The old preachers used to call great sermons that kept people engaged, happy and probably laughing throughout, “Sugar Sticks.” While I will say we all need some sugar sticks in our life, to keep up hope and good mental attitude (this is why God made chocolate in my opinion), we are also in need of being faced with hard truth.

The Bible has this crazy way of doing both for us. The Bible’s words are just enough sugar to make life sweet, but also present us with a sustenance unlike anything else. I love how Eugene Peterson translates Isaiah 55: “Why do you spend your money on junk food, your hard-earned cash on cotton candy? Listen to me, listen well: Eat only the best, fill yourself with only the finest. Pay attention, come close now, listen carefully to my life- giving, life-nourishing words.”

This is good news for us, we can eat and be satisfied with God’s words. But what makes the good news, so good? The presupposition to the idea that there is good news is that there must be some bad news too.

How do you know good without first understanding what is bad and vise-versa? The good news about the bad news is that God saves us, from God. Jesus died to satisfy the wrath of God against a sinful people. Missiologist and missionary, Dick Brogden says, “The love of God, saves us from the wrath of God, for the joys of God.”

The truth is that we are totally empty, filling ourselves with peripheral things that have no sustenance to us if we are not seeking God. We are lost. Lost was an overarching theme in the scriptures.

In fact, Jesus likens humankind to animals and other things that get lost frequently. Coins that get lost, baby chicks that need to return to the covering of their mother’s wings, but the most predominant in scripture is the lostness of sheep.

Now, I hope to be an actual shepherd one day as we now have lots of grass where we moved and I’m already sick of mowing it. But, it seems that sheep have a way of getting lost and are desperately in need of a shepherd to return them to the fold. 

Have you ever seen a cow who pushes its head through a fence to eat the grass on the other side of the fence just out of reach? I always think it’s because the grass must be greener and better on the other side.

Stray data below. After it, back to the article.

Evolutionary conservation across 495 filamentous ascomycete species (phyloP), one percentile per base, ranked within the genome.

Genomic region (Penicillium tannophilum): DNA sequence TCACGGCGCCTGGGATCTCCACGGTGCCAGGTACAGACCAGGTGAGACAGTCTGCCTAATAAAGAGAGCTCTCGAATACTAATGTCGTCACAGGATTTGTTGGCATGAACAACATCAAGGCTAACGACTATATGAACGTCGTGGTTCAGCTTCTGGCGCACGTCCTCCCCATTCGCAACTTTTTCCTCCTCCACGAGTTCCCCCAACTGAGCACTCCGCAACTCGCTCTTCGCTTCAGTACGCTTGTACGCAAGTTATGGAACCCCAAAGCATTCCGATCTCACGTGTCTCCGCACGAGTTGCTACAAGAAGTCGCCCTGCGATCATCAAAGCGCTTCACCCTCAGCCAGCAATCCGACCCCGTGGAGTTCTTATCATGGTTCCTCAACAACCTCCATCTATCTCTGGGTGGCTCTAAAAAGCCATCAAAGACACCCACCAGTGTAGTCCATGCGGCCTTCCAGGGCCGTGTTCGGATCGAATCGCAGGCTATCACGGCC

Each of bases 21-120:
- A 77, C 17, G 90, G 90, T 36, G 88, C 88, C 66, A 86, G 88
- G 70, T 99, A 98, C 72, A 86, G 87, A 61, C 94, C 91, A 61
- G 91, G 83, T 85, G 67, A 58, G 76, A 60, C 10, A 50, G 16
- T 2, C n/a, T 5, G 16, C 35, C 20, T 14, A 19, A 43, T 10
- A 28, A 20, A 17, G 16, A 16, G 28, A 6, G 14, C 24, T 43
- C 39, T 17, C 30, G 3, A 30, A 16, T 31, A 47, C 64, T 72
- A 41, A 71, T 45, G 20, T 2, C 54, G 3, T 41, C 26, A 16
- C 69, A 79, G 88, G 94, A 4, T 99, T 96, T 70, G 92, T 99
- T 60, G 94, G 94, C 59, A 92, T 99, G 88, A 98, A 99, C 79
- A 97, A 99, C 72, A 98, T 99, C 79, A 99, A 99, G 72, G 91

Inevitably, they push through the fence and enter the realm of the lost because they’re out of their designated pasture, the fence was put there not because the farmer or shepherd wants to keep them away from good things, but it’s there to protect you from things outside the fence. They push through the fence and then they end up totally lost, because they thought the grass was greener over there. 

I read an article the other day about economic growth in the world. The crux of the article was that things aren’t really changing in the economy, they’re just being tweaked around or fine-tuned. Innovation is happening, but it isn’t making growth.

What I mean is that as one economist said, the list of major innovations over the last 40 years is pretty short and dominated by tech gadgets. Phones, tablets, dvd players, TVs and video games.

However, the American consumer has basically bought the same things for the last 60 years. Food, cars, radios, washing machines, TVs, air conditioners. People bought these same things 60 years ago, nothing has changed except that now you can get wifi on your car and your refrigerator.

But the one that absolutely blows my mind is that I remember having a car I paid $500 for in Florida. I bought it just to drive to grad school from Palm Harbor to Lakeland, Florida, about 120 miles round trip. This car was a 1992 Toyota Corolla. It had hand crank windows, and compared to modern vehicle styling of today, it was ugly as sin. Baby blue in color, minus where the sun had stripped the paint off of it, and the massive dent in the side of driver's doors where an elderly lady t-boned me, but I just kept driving it.

But, this is the thing that I don’t understand. From 1992 to 2020, which is the new model Corolla, there has been 28 years. My 1992, Corolla got 33 mpg combined city/highway driving, that’s actual calculated mileage, there was no digital readout to tell you. Now, I just looked it up on Toyota’s website, that a 2020 Corolla gets 34 mpg combined city/ highway driving.

In 28 years, all that we know now, all that has changed, all the technology changes, and you can get one more mile to the gallon? This is what I’m talking about. For all that the marketers say is new and has changed and is so great that you have to run out and buy one, your fridge still keep things about 39 degree just like it did 60 years ago. Your car still gets you from point A to point B, and your washing machine still washes clothes whether it’s wifi connected or not.

Bowman, Scott bw.jpg

Scott Bowman

What I’m trying to say is the exact same thing Isaiah is saying here, nothing that the world has to offer will fulfill you. Solomon said it likewise in Ecclesiastes, “there is nothing new under the sun, Vanity, Vanity, all is vanity, says the preacher.”

So stop groaning and grasping after things that mean nothing and in the end and will never fill you up, stop eating sugar sticks. Be filled with God’s word.

Scott Bowman is the pastor of New Harvest Assembly of God. He can be reached at

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